Debian releases are codenamed for characters from the movie Toy Story, with Unstable perpetually bearing the name Sid (Sid breaks toys :)).  As you can imagine, the Debian release cycle is quite long, sometimes going two-and-a-half to three years between releases.  Many Debian users opt for using Testing on their desktops, with Stable being reserved for servers and mission-critical systems.  Obviously, the software versions in Stable are far behind those in the current Ubuntu, but they’ve also been through more rigorous testing and bug-fixing.

Upgrading between releases is different as well; in Ubuntu, you usually run a special release-upgrade tool that alters or disables your software sources, runs the upgrade, removes a bunch of stuff, cleans up a bit, and the prompts you to reboot.

With Debian, things go one of two ways, depending on how you configure your sources:

  • If you set up your sources to point to generic releases like “stable” or “testing”, you’re automatically upgraded the first time you do a full upgrade after the official release.  In other words, pointing to “stable” means you’ll always stay with stable, and when a new stable is release, you go to it.
  • On the other hand, if you set up your sources to point to a particular release codename (like “squeeze” or “wheezy”), you’ll stay with that release until you manually change the sources file to point to a newer release.  For example, a system pointed to “squeeze” will not upgrade to wheezy when it goes stable, but only after the user changes the sources to point to “wheezy” and upgrades.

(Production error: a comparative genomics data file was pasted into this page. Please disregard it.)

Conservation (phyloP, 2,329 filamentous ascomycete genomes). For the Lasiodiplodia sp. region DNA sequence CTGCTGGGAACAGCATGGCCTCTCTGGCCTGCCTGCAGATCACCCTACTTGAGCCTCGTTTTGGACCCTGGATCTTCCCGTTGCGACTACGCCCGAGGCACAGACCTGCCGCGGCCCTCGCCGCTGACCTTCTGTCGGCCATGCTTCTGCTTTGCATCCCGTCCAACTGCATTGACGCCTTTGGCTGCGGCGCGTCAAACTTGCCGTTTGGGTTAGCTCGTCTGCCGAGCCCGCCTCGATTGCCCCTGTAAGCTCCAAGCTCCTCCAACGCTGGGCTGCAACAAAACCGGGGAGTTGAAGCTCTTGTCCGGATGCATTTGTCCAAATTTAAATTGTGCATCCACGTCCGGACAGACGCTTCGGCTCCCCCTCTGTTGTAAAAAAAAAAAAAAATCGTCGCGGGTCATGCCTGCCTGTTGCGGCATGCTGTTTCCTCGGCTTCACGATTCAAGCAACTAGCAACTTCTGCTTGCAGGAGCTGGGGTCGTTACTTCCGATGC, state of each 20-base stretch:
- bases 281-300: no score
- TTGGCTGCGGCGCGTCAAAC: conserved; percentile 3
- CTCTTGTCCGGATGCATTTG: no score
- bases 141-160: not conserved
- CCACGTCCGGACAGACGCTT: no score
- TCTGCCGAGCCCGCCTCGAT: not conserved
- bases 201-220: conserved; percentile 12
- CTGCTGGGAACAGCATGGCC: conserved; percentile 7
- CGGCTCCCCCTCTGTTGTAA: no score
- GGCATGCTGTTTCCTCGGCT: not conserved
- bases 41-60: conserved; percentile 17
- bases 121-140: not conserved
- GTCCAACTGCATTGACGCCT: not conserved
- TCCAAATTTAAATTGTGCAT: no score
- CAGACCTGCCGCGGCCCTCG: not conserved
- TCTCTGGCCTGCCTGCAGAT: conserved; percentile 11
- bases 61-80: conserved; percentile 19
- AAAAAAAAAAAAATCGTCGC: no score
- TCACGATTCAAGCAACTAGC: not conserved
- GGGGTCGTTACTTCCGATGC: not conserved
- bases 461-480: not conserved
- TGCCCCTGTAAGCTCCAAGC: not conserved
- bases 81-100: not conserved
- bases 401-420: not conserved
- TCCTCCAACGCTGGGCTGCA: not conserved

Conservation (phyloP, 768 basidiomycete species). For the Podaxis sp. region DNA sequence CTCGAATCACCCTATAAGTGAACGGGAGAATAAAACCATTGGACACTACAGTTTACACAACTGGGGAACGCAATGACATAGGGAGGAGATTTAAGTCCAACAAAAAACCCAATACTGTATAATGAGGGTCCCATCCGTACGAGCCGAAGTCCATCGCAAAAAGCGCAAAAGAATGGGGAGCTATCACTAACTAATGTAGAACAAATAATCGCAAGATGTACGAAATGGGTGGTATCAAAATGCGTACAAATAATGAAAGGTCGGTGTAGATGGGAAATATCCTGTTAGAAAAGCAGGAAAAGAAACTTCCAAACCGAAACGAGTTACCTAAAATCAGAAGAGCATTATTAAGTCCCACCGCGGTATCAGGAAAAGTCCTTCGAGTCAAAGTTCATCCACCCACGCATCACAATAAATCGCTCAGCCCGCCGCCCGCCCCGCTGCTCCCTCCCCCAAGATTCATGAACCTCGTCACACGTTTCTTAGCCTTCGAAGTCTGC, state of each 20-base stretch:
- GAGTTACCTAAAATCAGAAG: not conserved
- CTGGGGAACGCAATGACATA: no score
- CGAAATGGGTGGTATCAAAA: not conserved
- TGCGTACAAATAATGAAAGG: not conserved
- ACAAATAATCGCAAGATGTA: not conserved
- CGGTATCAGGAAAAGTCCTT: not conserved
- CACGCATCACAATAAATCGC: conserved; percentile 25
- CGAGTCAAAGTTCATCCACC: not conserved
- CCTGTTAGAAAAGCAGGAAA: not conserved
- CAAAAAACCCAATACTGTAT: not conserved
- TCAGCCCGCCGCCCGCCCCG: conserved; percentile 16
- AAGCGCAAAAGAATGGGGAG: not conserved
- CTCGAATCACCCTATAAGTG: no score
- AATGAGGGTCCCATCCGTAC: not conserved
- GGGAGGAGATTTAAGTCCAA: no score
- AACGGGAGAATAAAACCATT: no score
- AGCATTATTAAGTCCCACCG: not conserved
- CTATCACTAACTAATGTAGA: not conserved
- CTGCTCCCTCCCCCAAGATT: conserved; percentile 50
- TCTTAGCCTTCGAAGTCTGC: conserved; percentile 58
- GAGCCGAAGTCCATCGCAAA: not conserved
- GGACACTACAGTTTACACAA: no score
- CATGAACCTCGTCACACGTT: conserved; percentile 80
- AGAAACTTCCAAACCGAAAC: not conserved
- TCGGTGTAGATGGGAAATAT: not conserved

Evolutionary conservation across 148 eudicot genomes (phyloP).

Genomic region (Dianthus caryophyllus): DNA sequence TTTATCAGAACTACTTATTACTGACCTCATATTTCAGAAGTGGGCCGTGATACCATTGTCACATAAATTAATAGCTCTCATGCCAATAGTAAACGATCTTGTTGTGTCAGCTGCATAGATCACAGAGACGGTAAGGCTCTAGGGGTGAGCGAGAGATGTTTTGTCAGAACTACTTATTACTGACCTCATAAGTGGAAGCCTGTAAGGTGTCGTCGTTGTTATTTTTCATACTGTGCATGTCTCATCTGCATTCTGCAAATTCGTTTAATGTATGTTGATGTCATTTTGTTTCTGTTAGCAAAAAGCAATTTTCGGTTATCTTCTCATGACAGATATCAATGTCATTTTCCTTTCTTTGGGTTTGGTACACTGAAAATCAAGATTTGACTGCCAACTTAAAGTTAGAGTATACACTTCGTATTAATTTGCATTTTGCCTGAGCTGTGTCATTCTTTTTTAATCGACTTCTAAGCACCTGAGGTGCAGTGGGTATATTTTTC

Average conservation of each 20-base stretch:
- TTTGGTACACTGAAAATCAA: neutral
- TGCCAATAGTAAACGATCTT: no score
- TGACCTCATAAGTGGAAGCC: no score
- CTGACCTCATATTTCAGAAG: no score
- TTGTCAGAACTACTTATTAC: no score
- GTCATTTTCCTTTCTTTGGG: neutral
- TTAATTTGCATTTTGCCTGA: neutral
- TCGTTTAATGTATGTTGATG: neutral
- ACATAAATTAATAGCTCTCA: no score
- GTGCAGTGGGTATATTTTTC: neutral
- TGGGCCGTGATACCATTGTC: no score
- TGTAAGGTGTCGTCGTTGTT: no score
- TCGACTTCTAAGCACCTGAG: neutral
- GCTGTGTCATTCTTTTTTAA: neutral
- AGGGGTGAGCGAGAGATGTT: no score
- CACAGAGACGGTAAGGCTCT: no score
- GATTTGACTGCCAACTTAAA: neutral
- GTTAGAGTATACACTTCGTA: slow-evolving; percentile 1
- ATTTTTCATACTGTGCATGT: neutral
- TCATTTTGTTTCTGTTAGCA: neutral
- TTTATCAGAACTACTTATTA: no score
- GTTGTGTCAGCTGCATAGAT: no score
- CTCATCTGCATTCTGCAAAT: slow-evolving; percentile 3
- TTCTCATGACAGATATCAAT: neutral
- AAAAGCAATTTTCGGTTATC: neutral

In either case, upgrading Debian is just a matter of pointing the sources to the release you want, running a full-upgrade, and rebooting.

Proprietary Drivers

Ubuntu has a snazzy little tool called Jockey that allows you to install those pesky proprietary drivers for your graphics cards and wi-fi chips; assuming you can get a working screen and network connection without them, it’s pretty handy and easy for people to get the proprietary stuff they need.

Debian doesn’t (yet) have jockey, so you have to do the drivers the hard way.   Well, it’s not really that hard, but it’s not as easy as Jockey.  You’ll need to enable the non-free repositories, install the appropriate packages, possibly tweak your xorg.conf or /etc/modprobe.d files, and reboot.  If that sounds intimidating, I’m going to bet that step-by-step instructions are probably a Google search away, so don’t panic.

In addition to the well-known proprietary drivers, though, Debian has also cleared the default kernel of “binary blobs” — proprietary firmware files that are embedded in the kernel in many other distributions (including Ubuntu).  These firmware files are required for some popular networking and other hardware, but in Debian they need to be installed separately.  Enabling the non-free repositories and installing the firmware-linux package should restore these should you need it.

The bottom line is that making hardware with proprietary drivers work in Debian is just as possible as it is in Ubuntu, but not always as easy.

Who would want to use it?